achievement unlocked: railroad denim Burnside Bibs


Yes, I have already sewn another pair of these overalls, even though the pattern has only been out for like six weeks! & even though it is overalls, & the question exists: how many pairs of overalls does one 38-year-old woman really need? Apparently I will not rest until I have a pair of overalls for every possible occasion.


This design gives me a real 1930s hobo vibe, so of course I had to sew a pair in classic railroad stripe denim (& damn, I’m glad I bought it when I did, because it’s out of stock now). Some years back, before Ramona was in the picture, Jared joined a hydrology research team for a summer. They did half their research in the Adirondacks & half in New York City. I spent the summer living in Philadelphia so it would be easy for us to visit each other. During one of my visits to New York City, we went to American Girl Place, because…why not? They had the most elaborate, museum-quality displays for each of their historical dolls, one of whom is Kit, a plucky aspiring journalist & baseball enthusiast growing up during the Great Depression. Her display included a huge TV that broadcast a loop of a young boy in tattered overalls held up with a rope approaching a house to ask for work. Jared & I found the juxtaposition of the real history of desperate, starving children (I have relatives who actually died of deprivation during the Great Depression) in this outrageously luxurious consumerist paradise absolutely hilarrible. So that is what was on my mind while I made these overalls.


I made a few small changes to this pair, mostly to just tweak the fit a little. I added a 1/2″ of length to the bib & extended the front crotch curve 1/2″. I shortened the legs by 3 3/4″ (I’m 5’5″, & Sew House Seven drafts for a figure several inches taller than that). I raised the back pockets…um…a lot. Maybe too much? They’re right up by the belt loops now. I’d lower them a smidge if I make these again, but I do prefer them very high instead of halfway down my thigh. It makes me feel kind of glam, in a tacky “Three’s Company” sort of way. I think it works okay with the slim-fitting darted back waist. Depression-era hobo meets Studio 54? Have I just defined my personal style concept?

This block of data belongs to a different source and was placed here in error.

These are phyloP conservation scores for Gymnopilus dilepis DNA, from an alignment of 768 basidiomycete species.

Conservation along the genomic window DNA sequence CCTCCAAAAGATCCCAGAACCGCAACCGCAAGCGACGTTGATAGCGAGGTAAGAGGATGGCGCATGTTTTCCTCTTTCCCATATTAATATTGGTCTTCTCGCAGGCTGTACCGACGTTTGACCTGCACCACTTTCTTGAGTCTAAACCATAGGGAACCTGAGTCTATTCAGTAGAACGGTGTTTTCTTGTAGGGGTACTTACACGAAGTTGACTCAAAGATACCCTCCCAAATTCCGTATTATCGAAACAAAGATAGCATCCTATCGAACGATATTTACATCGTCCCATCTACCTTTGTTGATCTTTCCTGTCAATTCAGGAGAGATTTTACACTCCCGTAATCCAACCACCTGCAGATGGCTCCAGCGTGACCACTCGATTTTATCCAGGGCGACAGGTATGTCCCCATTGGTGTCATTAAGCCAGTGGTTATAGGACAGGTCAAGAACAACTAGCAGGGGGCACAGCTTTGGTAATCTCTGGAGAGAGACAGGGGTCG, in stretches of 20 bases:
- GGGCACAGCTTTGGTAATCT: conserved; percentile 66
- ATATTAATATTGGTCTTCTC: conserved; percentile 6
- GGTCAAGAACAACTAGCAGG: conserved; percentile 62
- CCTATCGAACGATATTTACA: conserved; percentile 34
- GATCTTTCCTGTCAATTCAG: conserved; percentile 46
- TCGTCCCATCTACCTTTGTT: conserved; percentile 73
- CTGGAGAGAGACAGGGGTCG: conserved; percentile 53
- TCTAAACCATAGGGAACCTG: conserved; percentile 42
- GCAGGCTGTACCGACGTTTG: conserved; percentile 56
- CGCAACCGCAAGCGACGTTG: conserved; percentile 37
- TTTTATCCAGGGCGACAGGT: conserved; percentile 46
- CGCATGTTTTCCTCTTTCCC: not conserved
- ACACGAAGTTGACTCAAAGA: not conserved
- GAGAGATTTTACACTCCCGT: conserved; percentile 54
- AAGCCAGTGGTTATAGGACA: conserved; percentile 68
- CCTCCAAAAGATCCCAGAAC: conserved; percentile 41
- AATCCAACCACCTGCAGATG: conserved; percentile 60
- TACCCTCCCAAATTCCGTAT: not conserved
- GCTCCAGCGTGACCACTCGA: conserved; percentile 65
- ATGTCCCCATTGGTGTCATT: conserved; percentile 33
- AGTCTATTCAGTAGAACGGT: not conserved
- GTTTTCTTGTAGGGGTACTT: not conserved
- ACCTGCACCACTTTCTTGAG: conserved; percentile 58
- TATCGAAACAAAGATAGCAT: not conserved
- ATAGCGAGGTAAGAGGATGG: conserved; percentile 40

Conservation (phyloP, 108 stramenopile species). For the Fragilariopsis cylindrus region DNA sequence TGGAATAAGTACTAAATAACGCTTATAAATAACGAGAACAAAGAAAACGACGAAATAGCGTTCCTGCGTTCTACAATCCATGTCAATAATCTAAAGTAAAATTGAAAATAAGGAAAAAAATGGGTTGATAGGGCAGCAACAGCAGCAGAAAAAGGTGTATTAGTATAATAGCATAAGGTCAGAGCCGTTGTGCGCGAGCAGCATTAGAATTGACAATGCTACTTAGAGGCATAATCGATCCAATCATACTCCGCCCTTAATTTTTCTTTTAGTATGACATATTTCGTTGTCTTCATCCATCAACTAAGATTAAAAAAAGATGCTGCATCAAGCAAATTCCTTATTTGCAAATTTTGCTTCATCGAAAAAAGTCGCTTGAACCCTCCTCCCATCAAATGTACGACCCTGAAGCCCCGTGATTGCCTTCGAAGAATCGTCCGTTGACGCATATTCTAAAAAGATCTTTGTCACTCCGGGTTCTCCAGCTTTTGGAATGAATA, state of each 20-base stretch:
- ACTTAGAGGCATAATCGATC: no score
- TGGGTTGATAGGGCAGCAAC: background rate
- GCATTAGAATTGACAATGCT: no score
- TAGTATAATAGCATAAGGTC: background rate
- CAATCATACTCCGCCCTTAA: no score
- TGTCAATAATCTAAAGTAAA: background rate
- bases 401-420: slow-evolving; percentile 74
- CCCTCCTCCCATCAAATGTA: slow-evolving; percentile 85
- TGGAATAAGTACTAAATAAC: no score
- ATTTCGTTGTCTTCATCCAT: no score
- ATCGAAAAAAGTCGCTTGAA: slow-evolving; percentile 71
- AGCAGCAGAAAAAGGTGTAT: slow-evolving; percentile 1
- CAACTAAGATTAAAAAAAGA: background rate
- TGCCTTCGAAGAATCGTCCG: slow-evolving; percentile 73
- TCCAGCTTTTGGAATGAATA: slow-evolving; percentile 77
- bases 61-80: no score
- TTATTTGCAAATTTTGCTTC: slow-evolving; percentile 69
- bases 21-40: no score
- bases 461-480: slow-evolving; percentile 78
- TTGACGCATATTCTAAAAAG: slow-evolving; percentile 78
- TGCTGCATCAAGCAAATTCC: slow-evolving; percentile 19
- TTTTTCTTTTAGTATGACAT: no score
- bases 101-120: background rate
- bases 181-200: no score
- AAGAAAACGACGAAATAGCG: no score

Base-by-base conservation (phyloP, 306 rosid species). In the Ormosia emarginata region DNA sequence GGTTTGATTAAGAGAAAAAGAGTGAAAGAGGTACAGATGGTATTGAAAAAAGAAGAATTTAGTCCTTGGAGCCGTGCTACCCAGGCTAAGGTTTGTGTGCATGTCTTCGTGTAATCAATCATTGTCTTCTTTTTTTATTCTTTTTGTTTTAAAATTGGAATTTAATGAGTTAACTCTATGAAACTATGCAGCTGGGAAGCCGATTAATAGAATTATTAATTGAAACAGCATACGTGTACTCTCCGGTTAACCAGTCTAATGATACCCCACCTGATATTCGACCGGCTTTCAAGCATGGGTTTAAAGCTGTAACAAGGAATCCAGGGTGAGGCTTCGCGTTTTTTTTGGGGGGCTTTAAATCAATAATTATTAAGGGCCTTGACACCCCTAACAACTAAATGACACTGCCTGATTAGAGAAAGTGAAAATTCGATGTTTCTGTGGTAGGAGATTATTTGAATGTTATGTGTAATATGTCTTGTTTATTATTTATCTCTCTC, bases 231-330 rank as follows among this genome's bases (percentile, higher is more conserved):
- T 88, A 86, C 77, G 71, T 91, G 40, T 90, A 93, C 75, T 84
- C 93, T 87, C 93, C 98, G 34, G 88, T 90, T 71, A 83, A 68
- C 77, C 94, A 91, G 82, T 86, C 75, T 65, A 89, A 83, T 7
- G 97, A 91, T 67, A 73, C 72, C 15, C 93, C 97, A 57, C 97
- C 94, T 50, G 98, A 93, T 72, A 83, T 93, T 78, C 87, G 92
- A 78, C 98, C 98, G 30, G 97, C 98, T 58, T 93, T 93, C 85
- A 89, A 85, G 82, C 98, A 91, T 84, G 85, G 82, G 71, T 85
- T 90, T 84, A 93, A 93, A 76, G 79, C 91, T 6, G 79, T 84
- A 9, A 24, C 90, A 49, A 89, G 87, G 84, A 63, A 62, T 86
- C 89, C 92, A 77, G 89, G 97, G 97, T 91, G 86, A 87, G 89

I did press & topstitch the ties & straps this time. There was no way I was going to be able to pull tiny tubes of this heavyweight denim inside out. I even considered swapping the invisible zipper out for an exposed metal zipper because of the weight of the fabric. But I decided to try an invisible zip first, just to see how it went. Spoiler: it actually went surprisingly well! Hands down the best invisible zipper I have ever sewn, probably because I just kept ripping it out & doing it over until it was just right. I must have sewn it seven or eight times. Even with an invisible zipper foot, it was challenge to get right up under the coils through all the layers of denim. But it zips very smoothly, & the waist & hips are EXACTLY the right size for me, so the zip snugs things up without straining itself.